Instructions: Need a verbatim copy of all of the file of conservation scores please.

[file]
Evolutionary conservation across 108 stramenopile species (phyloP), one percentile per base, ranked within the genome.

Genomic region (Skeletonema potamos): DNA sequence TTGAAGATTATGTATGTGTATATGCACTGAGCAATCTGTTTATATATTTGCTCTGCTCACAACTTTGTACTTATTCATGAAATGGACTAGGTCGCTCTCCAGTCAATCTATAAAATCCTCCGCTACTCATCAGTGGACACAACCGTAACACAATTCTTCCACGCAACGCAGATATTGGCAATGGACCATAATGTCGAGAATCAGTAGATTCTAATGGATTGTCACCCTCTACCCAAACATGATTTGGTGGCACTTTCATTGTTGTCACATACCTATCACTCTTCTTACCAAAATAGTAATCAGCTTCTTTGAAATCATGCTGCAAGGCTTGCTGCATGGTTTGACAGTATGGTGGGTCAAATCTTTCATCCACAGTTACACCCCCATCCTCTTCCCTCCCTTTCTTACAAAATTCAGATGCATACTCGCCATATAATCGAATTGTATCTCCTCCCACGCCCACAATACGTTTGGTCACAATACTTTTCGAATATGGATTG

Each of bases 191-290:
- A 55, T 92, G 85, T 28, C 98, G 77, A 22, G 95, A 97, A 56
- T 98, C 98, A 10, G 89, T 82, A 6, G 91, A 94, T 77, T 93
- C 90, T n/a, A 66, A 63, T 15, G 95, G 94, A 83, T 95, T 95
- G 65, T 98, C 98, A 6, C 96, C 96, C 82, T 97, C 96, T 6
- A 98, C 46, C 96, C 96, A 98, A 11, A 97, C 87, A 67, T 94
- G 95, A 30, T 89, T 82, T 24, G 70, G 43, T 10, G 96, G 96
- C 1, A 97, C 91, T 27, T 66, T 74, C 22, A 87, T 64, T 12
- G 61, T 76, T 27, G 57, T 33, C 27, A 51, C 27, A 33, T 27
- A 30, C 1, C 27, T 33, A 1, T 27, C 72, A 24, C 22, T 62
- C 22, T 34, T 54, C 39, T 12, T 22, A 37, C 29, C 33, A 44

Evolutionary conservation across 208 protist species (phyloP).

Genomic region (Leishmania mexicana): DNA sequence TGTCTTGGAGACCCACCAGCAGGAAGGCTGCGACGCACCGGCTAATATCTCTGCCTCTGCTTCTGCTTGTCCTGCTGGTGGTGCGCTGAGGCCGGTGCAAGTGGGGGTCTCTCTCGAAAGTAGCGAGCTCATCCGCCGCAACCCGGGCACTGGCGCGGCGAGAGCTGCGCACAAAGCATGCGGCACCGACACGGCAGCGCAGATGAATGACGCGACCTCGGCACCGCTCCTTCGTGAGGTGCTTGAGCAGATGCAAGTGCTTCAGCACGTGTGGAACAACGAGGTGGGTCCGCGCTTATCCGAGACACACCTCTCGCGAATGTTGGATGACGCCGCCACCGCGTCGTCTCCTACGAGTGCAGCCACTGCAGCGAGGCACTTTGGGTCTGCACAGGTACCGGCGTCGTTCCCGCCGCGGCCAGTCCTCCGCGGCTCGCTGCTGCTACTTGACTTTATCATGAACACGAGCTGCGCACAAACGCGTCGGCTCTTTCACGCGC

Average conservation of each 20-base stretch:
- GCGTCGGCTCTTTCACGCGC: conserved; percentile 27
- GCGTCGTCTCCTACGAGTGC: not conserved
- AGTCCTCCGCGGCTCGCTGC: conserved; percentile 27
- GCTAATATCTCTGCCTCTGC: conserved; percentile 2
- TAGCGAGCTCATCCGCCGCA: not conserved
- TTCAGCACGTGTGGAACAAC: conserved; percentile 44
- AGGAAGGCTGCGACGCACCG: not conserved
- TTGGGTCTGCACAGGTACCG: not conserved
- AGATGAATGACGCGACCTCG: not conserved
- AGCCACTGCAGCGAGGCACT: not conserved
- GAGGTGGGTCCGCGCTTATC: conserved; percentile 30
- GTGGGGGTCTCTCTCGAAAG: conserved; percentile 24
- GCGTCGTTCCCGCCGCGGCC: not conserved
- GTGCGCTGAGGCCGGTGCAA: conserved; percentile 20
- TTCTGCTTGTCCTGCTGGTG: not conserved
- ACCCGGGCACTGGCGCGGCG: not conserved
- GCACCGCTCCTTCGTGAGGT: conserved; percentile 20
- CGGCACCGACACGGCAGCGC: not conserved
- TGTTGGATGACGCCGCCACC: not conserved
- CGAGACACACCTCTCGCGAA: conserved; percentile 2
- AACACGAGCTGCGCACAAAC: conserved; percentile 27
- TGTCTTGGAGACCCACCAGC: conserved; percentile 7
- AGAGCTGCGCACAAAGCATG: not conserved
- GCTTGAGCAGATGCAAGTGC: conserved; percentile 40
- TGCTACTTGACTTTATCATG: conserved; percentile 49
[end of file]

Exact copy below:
Evolutionary conservation across 108 stramenopile species (phyloP), one percentile per base, ranked within the genome.

Genomic region (Skeletonema potamos): DNA sequence TTGAAGATTATGTATGTGTATATGCACTGAGCAATCTGTTTATATATTTGCTCTGCTCACAACTTTGTACTTATTCATGAAATGGACTAGGTCGCTCTCCAGTCAATCTATAAAATCCTCCGCTACTCATCAGTGGACACAACCGTAACACAATTCTTCCACGCAACGCAGATATTGGCAATGGACCATAATGTCGAGAATCAGTAGATTCTAATGGATTGTCACCCTCTACCCAAACATGATTTGGTGGCACTTTCATTGTTGTCACATACCTATCACTCTTCTTACCAAAATAGTAATCAGCTTCTTTGAAATCATGCTGCAAGGCTTGCTGCATGGTTTGACAGTATGGTGGGTCAAATCTTTCATCCACAGTTACACCCCCATCCTCTTCCCTCCCTTTCTTACAAAATTCAGATGCATACTCGCCATATAATCGAATTGTATCTCCTCCCACGCCCACAATACGTTTGGTCACAATACTTTTCGAATATGGATTG

Each of bases 191-290:
- A 55, T 92, G 85, T 28, C 98, G 77, A 22, G 95, A 97, A 56
- T 98, C 98, A 10, G 89, T 82, A 6, G 91, A 94, T 77, T 93
- C 90, T n/a, A 66, A 63, T 15, G 95, G 94, A 83, T 95, T 95
- G 65, T 98, C 98, A 6, C 96, C 96, C 82, T 97, C 96, T 6
- A 98, C 46, C 96, C 96, A 98, A 11, A 97, C 87, A 67, T 94
- G 95, A 30, T 89, T 82, T 24, G 70, G 43, T 10, G 96, G 96
- C 1, A 97, C 91, T 27, T 66, T 74, C 22, A 87, T 64, T 12
- G 61, T 76, T 27, G 57, T 33, C 27, A 51, C 27, A 33, T 27
- A 30, C 1, C 27, T 33, A 1, T 27, C 72, A 24, C 22, T 62
- C 22, T 34, T 54, C 39, T 12, T 22, A 37, C 29, C 33, A 44

Evolutionary conservation across 208 protist species (phyloP).

Genomic region (Leishmania mexicana): DNA sequence TGTCTTGGAGACCCACCAGCAGGAAGGCTGCGACGCACCGGCTAATATCTCTGCCTCTGCTTCTGCTTGTCCTGCTGGTGGTGCGCTGAGGCCGGTGCAAGTGGGGGTCTCTCTCGAAAGTAGCGAGCTCATCCGCCGCAACCCGGGCACTGGCGCGGCGAGAGCTGCGCACAAAGCATGCGGCACCGACACGGCAGCGCAGATGAATGACGCGACCTCGGCACCGCTCCTTCGTGAGGTGCTTGAGCAGATGCAAGTGCTTCAGCACGTGTGGAACAACGAGGTGGGTCCGCGCTTATCCGAGACACACCTCTCGCGAATGTTGGATGACGCCGCCACCGCGTCGTCTCCTACGAGTGCAGCCACTGCAGCGAGGCACTTTGGGTCTGCACAGGTACCGGCGTCGTTCCCGCCGCGGCCAGTCCTCCGCGGCTCGCTGCTGCTACTTGACTTTATCATGAACACGAGCTGCGCACAAACGCGTCGGCTCTTTCACGCGC

Average conservation of each 20-base stretch:
- GCGTCGGCTCTTTCACGCGC: conserved; percentile 27
- GCGTCGTCTCCTACGAGTGC: not conserved
- AGTCCTCCGCGGCTCGCTGC: conserved; percentile 27
- GCTAATATCTCTGCCTCTGC: conserved; percentile 2
- TAGCGAGCTCATCCGCCGCA: not conserved
- TTCAGCACGTGTGGAACAAC: conserved; percentile 44
- AGGAAGGCTGCGACGCACCG: not conserved
- TTGGGTCTGCACAGGTACCG: not conserved
- AGATGAATGACGCGACCTCG: not conserved
- AGCCACTGCAGCGAGGCACT: not conserved
- GAGGTGGGTCCGCGCTTATC: conserved; percentile 30
- GTGGGGGTCTCTCTCGAAAG: conserved; percentile 24
- GCGTCGTTCCCGCCGCGGCC: not conserved
- GTGCGCTGAGGCCGGTGCAA: conserved; percentile 20
- TTCTGCTTGTCCTGCTGGTG: not conserved
- ACCCGGGCACTGGCGCGGCG: not conserved
- GCACCGCTCCTTCGTGAGGT: conserved; percentile 20
- CGGCACCGACACGGCAGCGC: not conserved
- TGTTGGATGACGCCGCCACC: not conserved
- CGAGACACACCTCTCGCGAA: conserved; percentile 2
- AACACGAGCTGCGCACAAAC: conserved; percentile 27
- TGTCTTGGAGACCCACCAGC: conserved; percentile 7
- AGAGCTGCGCACAAAGCATG: not conserved
- GCTTGAGCAGATGCAAGTGC: conserved; percentile 40
- TGCTACTTGACTTTATCATG: conserved; percentile 49